12 Answer Further risk assessment and monitoring needs handling in a sensitive manner. Engagement of Shubhas family is also crucial. Shubhas family may not be supportive and could pressure her to disengage from services. The health visitor or any other professionals in contact with Shubha should be encouraged to engage with her at this point in time. Immediate referral to specialist perinatal services should be made. The welfare and care of the baby should be investigated. Schedule a follow up appointment with Shubha, ideally for a weeks time (dependent on whether she is admitted to specialist care). Effective local pathways : 7 Case 1

13 Presentation Barbara is 42-year-old woman, diagnosed three years ago with early stage (stage 3a) chronic kidney disease associated with hypertension which is managed by a combination of drugs that includes an ACE inhibitor, and dietary restrictions. Barbara is complaining of these heads of mine that she says make her feel poorly, and a discomfort in her back and abdomen. Medical history A previous doctor has prescribed Barbara benzodiazepines for nervous complaints. You have treated her mother in the past for depression. Case study 2, Barbara Multiple morbidities: 1 Case 2

14 On examination Barbara describes her symptoms in a flat, monotonous voice and looks anxious and ill at ease. You find that she uses vague phrases such as these heads of mine without properly describing them. During the consultation she attributes her symptoms to her chronic kidney disease. Further exploration reveals that Barbara is describing headaches which she attributes to her kidney problems. Question What else might you look for to help with establishing a diagnosis? Multiple morbidities : 2 Case 2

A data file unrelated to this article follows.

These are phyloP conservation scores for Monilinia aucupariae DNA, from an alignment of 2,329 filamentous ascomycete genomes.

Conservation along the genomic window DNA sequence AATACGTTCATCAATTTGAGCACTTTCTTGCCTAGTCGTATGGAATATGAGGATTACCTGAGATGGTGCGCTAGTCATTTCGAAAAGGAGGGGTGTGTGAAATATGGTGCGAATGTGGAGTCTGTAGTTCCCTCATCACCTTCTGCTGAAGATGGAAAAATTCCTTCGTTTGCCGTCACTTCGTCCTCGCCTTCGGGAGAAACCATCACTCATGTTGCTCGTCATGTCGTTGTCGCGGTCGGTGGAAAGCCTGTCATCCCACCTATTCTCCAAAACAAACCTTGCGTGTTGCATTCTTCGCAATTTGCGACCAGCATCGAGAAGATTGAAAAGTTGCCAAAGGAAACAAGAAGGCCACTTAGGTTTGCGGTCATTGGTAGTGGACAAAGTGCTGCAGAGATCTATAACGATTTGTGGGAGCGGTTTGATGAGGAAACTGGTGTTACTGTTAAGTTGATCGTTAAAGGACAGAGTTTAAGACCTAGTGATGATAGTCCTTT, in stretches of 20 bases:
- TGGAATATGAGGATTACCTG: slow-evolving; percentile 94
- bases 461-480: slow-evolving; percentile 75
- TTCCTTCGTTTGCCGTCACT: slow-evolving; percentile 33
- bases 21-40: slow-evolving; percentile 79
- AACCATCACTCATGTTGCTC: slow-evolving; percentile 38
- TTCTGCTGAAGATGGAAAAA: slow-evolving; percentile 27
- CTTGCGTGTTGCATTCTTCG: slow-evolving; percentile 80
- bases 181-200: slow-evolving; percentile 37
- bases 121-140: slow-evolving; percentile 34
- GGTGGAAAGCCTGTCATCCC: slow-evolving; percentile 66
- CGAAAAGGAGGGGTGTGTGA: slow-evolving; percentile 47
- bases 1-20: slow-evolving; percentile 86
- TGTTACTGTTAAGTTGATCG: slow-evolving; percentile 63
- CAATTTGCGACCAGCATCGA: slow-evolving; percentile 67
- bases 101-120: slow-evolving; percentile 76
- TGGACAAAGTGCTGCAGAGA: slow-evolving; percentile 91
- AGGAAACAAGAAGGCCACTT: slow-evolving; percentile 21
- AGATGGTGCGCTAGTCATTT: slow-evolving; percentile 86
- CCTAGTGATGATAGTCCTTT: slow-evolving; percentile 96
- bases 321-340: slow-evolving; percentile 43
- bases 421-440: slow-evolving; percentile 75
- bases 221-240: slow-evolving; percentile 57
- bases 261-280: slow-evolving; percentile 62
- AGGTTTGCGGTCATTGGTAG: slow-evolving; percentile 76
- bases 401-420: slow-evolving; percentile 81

15 Answer 1) Non-verbal cues may be helpful, for example, Barbara may fidget, she might avoid eye contact, and her posture might be collapsed. A persons voice - in this case Barbaras monotonous and uninflected tone - could also provide another cue 2) Picking up on Barbara's earlier mention of her feelings could be useful, for example: You mentioned earlier that your headaches make you feel poorly. What do you mean by that? Also, try asking Barbara how things are at work and at home. Next steps for diagnosis Question What else could help you to establish a diagnosis? Multiple morbidities : 3 Case 2

16 Answer part 1 1) Ask the following questions – In view of Barbara's worry and restless movements (use GAD-7): a) Have you recently been feeling nervous, anxious or on edge? b) Have you not been able to control worrying? In view of her flat monotonous voice (use PHQ-9): c) Have you recently felt down or depressed for most of the time? d) Have you recently experienced much less interest or pleasure than is usual for you? If there are any positive replies, you will need to investigate further. Multiple morbidities : 4 Case 2